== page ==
Regalia: Of Men And Monarchs Review – Reclaiming What Was Lost
Regalia: Of Men And MonarchsMay 18th, 2017
Following the days of Tactics Ogre: Let Us Cling Together and Final Fantasy Tactics: The War of the Lions, tactical role-playing games have been out of the spotlight, with only a few games, like the latest Fire Emblem games and The Banner Saga, managing to get some well-deserved recognition. Traditional Japanese role-playing games haven't had it easy as well, with only big games like Final Fantasy XV and the recently released Persona 5 getting recognition. With the genre as a whole struggling a bit, at least compared to 15/20 years ago, would the situation change if one was to take the best features of both tactical and traditional JRPG and mix them together while adding elements of other types of strategy games? We cannot know for sure know, but we did get a game like Regalia: Of Men And Monarchs, a fun role playing game that manages to properly tribute JRPGs despite being derivative.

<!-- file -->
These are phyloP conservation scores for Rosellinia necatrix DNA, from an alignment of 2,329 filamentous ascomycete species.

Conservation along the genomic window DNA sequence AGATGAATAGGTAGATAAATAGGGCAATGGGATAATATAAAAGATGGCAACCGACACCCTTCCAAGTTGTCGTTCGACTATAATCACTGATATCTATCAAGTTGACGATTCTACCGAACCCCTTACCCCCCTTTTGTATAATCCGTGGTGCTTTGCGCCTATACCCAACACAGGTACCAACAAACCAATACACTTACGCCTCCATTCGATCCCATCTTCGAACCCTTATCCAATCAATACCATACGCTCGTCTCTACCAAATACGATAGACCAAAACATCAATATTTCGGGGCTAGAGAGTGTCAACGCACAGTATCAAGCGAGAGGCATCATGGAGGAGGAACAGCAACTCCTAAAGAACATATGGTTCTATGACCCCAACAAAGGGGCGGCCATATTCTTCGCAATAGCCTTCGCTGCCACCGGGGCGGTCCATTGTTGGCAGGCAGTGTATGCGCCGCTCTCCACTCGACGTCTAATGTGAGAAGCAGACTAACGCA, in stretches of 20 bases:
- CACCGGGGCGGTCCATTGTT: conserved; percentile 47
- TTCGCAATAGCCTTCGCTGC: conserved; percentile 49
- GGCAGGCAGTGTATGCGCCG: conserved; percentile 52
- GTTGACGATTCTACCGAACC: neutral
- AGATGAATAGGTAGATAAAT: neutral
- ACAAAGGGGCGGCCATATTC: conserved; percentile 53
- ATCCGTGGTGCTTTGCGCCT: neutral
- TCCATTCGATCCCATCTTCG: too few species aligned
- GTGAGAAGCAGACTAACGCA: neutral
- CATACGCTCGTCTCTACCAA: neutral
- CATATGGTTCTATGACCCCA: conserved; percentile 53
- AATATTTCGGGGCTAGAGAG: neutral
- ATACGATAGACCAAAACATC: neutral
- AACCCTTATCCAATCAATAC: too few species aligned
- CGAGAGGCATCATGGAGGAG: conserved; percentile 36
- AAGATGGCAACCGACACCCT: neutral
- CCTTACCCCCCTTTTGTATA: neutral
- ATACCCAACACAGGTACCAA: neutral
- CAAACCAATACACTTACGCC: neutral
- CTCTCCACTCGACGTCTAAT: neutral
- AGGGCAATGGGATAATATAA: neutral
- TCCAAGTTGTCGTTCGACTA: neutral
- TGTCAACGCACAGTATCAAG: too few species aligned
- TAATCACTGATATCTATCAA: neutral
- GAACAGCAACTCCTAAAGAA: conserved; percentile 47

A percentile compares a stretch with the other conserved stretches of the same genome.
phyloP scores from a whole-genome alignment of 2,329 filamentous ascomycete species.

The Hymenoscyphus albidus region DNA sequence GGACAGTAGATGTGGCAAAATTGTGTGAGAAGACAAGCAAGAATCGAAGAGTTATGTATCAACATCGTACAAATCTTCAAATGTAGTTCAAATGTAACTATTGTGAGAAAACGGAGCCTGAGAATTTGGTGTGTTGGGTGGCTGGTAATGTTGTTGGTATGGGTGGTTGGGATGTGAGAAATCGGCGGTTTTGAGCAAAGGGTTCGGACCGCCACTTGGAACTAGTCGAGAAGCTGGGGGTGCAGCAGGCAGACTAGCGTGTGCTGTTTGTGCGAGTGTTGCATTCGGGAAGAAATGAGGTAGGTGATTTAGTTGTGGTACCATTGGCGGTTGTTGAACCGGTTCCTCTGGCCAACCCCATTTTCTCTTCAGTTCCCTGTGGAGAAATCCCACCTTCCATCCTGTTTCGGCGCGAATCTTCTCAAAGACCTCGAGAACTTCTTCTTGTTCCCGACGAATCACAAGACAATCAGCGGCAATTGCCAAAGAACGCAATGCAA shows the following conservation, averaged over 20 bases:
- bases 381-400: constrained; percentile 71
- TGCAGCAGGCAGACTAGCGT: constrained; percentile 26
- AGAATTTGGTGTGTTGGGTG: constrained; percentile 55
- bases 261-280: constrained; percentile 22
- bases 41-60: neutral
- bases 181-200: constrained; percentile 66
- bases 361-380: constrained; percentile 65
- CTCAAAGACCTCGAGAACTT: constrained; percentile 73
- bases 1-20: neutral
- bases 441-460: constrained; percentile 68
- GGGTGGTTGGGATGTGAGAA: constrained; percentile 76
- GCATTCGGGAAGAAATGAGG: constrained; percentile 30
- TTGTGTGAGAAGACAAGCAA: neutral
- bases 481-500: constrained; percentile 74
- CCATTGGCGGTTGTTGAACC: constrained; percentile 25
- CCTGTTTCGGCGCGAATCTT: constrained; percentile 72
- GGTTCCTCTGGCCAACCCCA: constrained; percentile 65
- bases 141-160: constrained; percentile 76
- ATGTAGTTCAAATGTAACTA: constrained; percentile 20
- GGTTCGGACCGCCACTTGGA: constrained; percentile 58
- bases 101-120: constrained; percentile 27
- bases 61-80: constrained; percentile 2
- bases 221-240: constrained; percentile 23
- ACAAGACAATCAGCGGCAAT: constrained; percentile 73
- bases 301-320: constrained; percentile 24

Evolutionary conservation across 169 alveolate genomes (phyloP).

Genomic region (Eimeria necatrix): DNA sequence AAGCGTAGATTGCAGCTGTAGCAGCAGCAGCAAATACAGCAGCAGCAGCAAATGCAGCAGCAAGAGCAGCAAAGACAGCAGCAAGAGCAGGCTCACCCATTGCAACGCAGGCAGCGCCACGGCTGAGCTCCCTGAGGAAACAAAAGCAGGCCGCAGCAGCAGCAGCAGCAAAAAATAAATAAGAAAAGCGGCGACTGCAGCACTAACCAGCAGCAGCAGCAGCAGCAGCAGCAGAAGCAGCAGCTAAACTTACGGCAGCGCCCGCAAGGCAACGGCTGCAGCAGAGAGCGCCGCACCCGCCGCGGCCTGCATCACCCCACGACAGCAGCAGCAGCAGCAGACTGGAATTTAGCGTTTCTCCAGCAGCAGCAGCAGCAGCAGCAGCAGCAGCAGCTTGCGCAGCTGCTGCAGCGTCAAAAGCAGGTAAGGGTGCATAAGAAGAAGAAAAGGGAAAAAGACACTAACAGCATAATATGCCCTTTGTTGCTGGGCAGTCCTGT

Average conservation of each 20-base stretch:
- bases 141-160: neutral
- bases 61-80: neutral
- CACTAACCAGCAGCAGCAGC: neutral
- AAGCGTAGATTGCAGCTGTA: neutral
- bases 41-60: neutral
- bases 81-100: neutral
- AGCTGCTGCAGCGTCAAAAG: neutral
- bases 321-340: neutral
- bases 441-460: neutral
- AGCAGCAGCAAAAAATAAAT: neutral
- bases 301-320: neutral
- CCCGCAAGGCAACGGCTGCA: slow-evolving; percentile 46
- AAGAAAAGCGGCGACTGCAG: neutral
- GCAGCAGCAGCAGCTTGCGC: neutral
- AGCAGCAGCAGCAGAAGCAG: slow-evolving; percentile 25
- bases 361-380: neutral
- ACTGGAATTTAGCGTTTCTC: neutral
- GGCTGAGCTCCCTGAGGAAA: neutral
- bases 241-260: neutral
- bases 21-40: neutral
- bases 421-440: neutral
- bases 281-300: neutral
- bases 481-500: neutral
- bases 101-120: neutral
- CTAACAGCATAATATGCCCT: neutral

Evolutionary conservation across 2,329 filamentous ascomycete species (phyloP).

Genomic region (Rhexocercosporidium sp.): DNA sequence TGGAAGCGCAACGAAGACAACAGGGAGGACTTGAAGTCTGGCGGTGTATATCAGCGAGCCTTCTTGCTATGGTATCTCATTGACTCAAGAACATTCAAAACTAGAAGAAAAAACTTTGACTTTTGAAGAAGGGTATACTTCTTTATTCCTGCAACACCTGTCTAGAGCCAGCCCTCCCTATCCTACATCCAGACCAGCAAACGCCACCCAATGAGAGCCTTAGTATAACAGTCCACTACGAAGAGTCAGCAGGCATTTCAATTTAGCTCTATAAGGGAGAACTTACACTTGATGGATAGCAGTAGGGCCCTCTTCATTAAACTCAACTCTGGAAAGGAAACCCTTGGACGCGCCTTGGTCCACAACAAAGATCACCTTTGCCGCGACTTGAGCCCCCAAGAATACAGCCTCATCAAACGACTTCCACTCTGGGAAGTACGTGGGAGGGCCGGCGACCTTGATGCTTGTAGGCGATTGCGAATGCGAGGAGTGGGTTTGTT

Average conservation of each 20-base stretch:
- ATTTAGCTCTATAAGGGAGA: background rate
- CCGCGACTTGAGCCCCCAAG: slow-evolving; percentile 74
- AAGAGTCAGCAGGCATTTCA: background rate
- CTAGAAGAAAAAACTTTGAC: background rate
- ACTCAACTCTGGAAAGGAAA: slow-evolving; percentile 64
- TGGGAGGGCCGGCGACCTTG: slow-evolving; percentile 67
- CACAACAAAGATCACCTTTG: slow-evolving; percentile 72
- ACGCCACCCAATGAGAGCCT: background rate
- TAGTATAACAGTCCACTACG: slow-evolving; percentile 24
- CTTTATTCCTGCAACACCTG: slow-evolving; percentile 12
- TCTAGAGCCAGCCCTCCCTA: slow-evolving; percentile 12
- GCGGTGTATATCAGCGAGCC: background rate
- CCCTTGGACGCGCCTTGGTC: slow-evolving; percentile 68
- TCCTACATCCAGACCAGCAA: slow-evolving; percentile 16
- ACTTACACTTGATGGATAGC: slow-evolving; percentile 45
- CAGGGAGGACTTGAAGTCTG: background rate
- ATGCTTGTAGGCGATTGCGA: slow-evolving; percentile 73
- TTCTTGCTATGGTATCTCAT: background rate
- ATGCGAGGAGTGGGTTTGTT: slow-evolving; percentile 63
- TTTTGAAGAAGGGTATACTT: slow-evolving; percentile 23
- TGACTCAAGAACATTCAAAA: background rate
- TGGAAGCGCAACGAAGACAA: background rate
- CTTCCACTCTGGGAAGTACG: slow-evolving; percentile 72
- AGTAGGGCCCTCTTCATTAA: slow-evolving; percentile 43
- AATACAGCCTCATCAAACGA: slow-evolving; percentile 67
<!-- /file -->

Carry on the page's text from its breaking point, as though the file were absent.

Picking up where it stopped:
Regalia: Of Men And Monarchs was funded via Kickstarter in 2015. The game stars Kay Loren, a young man who finds out right before his father's death that he is actually the rightful ruler of the Kingdom of Ascalia, a kingdom that has fallen on hard times following a series of circumstances. Not one to give up on adventure, Kay sets out for Ascania together with his sisters and his bodyguard Griffith only to find out that not only the kingdom is in a very sorry state, but also that he has a huge debt to pay back, as some of his ancestors were way too happy to spend money. With the help of the ghost of his grandfather, Kay accepts his role as Ascalia's ruler, hoping that his efforts will be enough to restore the Kingdom to its former glory.